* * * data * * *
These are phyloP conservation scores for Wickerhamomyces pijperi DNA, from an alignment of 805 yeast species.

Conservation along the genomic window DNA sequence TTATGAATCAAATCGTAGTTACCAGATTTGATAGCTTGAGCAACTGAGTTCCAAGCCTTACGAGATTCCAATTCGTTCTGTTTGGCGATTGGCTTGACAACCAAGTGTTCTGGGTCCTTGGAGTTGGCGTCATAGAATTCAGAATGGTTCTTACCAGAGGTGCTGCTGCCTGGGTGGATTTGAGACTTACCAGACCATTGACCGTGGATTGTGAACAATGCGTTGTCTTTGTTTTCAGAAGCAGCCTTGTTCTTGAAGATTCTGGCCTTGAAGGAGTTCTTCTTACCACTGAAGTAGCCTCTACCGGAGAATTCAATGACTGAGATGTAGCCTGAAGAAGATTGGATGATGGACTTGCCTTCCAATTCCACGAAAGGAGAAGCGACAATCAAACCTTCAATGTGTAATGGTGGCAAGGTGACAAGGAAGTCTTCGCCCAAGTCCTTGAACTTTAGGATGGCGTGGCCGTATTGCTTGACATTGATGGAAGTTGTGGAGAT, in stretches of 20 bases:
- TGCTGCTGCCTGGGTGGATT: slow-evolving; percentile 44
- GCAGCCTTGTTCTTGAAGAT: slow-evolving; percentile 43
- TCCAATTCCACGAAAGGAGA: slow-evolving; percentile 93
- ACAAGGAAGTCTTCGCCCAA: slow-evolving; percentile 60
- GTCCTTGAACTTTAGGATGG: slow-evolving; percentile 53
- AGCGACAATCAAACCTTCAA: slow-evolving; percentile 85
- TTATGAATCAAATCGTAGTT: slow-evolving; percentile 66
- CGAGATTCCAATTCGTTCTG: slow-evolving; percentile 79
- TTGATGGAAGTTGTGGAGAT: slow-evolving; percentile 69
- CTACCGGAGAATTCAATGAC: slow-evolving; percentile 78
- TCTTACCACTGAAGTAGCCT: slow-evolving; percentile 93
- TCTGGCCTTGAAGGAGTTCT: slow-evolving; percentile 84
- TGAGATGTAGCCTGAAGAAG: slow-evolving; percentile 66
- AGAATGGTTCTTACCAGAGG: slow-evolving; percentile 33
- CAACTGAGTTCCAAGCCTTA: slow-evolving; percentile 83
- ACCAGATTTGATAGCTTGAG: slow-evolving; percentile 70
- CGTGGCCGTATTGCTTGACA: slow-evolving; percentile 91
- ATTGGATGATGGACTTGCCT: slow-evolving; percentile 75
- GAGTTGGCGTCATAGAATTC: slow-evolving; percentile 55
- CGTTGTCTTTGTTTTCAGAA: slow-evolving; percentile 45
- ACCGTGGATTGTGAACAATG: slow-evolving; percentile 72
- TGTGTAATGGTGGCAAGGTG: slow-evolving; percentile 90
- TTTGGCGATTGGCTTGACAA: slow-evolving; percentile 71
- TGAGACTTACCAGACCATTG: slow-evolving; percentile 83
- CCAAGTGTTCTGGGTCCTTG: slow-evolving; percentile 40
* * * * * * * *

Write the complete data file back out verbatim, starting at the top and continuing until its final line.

These are phyloP conservation scores for Wickerhamomyces pijperi DNA, from an alignment of 805 yeast species.

Conservation along the genomic window DNA sequence TTATGAATCAAATCGTAGTTACCAGATTTGATAGCTTGAGCAACTGAGTTCCAAGCCTTACGAGATTCCAATTCGTTCTGTTTGGCGATTGGCTTGACAACCAAGTGTTCTGGGTCCTTGGAGTTGGCGTCATAGAATTCAGAATGGTTCTTACCAGAGGTGCTGCTGCCTGGGTGGATTTGAGACTTACCAGACCATTGACCGTGGATTGTGAACAATGCGTTGTCTTTGTTTTCAGAAGCAGCCTTGTTCTTGAAGATTCTGGCCTTGAAGGAGTTCTTCTTACCACTGAAGTAGCCTCTACCGGAGAATTCAATGACTGAGATGTAGCCTGAAGAAGATTGGATGATGGACTTGCCTTCCAATTCCACGAAAGGAGAAGCGACAATCAAACCTTCAATGTGTAATGGTGGCAAGGTGACAAGGAAGTCTTCGCCCAAGTCCTTGAACTTTAGGATGGCGTGGCCGTATTGCTTGACATTGATGGAAGTTGTGGAGAT, in stretches of 20 bases:
- TGCTGCTGCCTGGGTGGATT: slow-evolving; percentile 44
- GCAGCCTTGTTCTTGAAGAT: slow-evolving; percentile 43
- TCCAATTCCACGAAAGGAGA: slow-evolving; percentile 93
- ACAAGGAAGTCTTCGCCCAA: slow-evolving; percentile 60
- GTCCTTGAACTTTAGGATGG: slow-evolving; percentile 53
- AGCGACAATCAAACCTTCAA: slow-evolving; percentile 85
- TTATGAATCAAATCGTAGTT: slow-evolving; percentile 66
- CGAGATTCCAATTCGTTCTG: slow-evolving; percentile 79
- TTGATGGAAGTTGTGGAGAT: slow-evolving; percentile 69
- CTACCGGAGAATTCAATGAC: slow-evolving; percentile 78
- TCTTACCACTGAAGTAGCCT: slow-evolving; percentile 93
- TCTGGCCTTGAAGGAGTTCT: slow-evolving; percentile 84
- TGAGATGTAGCCTGAAGAAG: slow-evolving; percentile 66
- AGAATGGTTCTTACCAGAGG: slow-evolving; percentile 33
- CAACTGAGTTCCAAGCCTTA: slow-evolving; percentile 83
- ACCAGATTTGATAGCTTGAG: slow-evolving; percentile 70
- CGTGGCCGTATTGCTTGACA: slow-evolving; percentile 91
- ATTGGATGATGGACTTGCCT: slow-evolving; percentile 75
- GAGTTGGCGTCATAGAATTC: slow-evolving; percentile 55
- CGTTGTCTTTGTTTTCAGAA: slow-evolving; percentile 45
- ACCGTGGATTGTGAACAATG: slow-evolving; percentile 72
- TGTGTAATGGTGGCAAGGTG: slow-evolving; percentile 90
- TTTGGCGATTGGCTTGACAA: slow-evolving; percentile 71
- TGAGACTTACCAGACCATTG: slow-evolving; percentile 83
- CCAAGTGTTCTGGGTCCTTG: slow-evolving; percentile 40